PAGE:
Pair Number three: This pair of socks are a favorite pair. They were knit from the top down and are still sturdy except for the hole on the ball of one foot. I have two options: 1) One is to darn the hole or 2) Cut the toe of the sock off and re-knit it.
In my early days of knitting socks I preferred knitting them from the top down. Great for a reknit toe when the hole is so lose to the end.  Afterthought heels would be as easy to repair but I've moved on the the Fish Lip Kiss Heel. 

After a try at the darning repair in the last socks I opted for a reknit.
Attach needles, reknit the toe....
I use smaller needles now and so the new fabric is denser but wearable! We'll see when and where the next hole appears....

Tip for the sock knitters:

Tuesday, January 21, 2014

At Christmas, The Chick brought me some sock yarn she bought a few years ago. At the time she only knew how to crochet and wanted some new socks. This was at a time when we thought if there was a crocheted sock pattern then it was possible…What a disaster!! A poorly written pattern, no give in the socks…WORTHLESS!

She brought me the yarn thinking I could use it for the Rabbit Hole Mitered Square Blanket. What a thoughtful daughter! (I may NEVER have enough yarn to finish it!!) But alas, this yarn is 60% cotton, 20% wool, 20% nylon and I'm using 80% wool and 20% nylon...

So I began a new pair of socks, now that I’ve found the Fish Lips Heel Pattern designing socks is a breeze! This is a very simple spiraled slip stitch that occurs every color change in the sock.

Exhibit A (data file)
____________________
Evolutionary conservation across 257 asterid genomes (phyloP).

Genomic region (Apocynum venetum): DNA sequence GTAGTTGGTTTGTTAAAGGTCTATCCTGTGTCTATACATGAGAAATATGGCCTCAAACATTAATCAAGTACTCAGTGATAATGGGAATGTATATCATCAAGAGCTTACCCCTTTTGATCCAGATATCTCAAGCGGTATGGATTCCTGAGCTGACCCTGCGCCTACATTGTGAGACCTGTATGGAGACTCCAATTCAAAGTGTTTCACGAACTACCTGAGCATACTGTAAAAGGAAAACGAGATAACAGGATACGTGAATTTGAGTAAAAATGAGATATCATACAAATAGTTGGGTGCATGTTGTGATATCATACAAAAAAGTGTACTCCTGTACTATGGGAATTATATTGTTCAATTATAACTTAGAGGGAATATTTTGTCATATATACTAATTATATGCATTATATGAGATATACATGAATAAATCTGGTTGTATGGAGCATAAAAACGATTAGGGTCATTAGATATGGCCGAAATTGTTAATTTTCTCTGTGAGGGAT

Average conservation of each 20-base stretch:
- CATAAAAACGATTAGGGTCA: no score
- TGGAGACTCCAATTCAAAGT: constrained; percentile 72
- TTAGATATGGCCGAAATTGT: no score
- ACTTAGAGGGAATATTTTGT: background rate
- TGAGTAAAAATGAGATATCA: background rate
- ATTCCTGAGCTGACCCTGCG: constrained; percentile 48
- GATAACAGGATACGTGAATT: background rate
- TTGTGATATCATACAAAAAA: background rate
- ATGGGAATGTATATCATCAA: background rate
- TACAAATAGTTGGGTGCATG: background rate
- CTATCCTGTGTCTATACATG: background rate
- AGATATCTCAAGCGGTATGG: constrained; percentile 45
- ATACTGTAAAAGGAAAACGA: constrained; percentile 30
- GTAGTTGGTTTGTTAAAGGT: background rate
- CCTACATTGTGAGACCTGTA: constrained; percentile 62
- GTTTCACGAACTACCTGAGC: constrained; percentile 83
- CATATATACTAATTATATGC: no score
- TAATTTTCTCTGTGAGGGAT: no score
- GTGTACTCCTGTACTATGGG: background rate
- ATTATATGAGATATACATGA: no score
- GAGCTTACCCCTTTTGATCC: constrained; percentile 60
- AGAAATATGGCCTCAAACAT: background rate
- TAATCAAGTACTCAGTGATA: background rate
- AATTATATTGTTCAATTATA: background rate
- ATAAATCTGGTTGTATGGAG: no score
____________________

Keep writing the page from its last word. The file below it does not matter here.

Pattern: Fish Lips Kiss Heel Pattern
Yarn: 60% cotton, 20% nylon 20% wool
Colorway: Pastel stripes
Amount: One skein
Needle Size: US Size 0

Sunday, January 19, 2014

Pirate Sweater IV

A little over a month ago, while The California Dreamin' Gal was in Africa at a conference, older sister sent me this SOS photo message:
I found out later, The California Dad felt The Pirate could do without his mom or he could do without his sweater but he couldn't do without both! So, The Pirate wore his sweater to school until Christmas break.

By then I had frantically begun knitting Pirate Sweater IV but even after completing three sweaters  previously, or perhaps because of it, I ran into a little technical difficulties. Following some discussion and soul searching I decided I could live with the imperfection. The skull and bones (minus the cross) would remain and I knit on.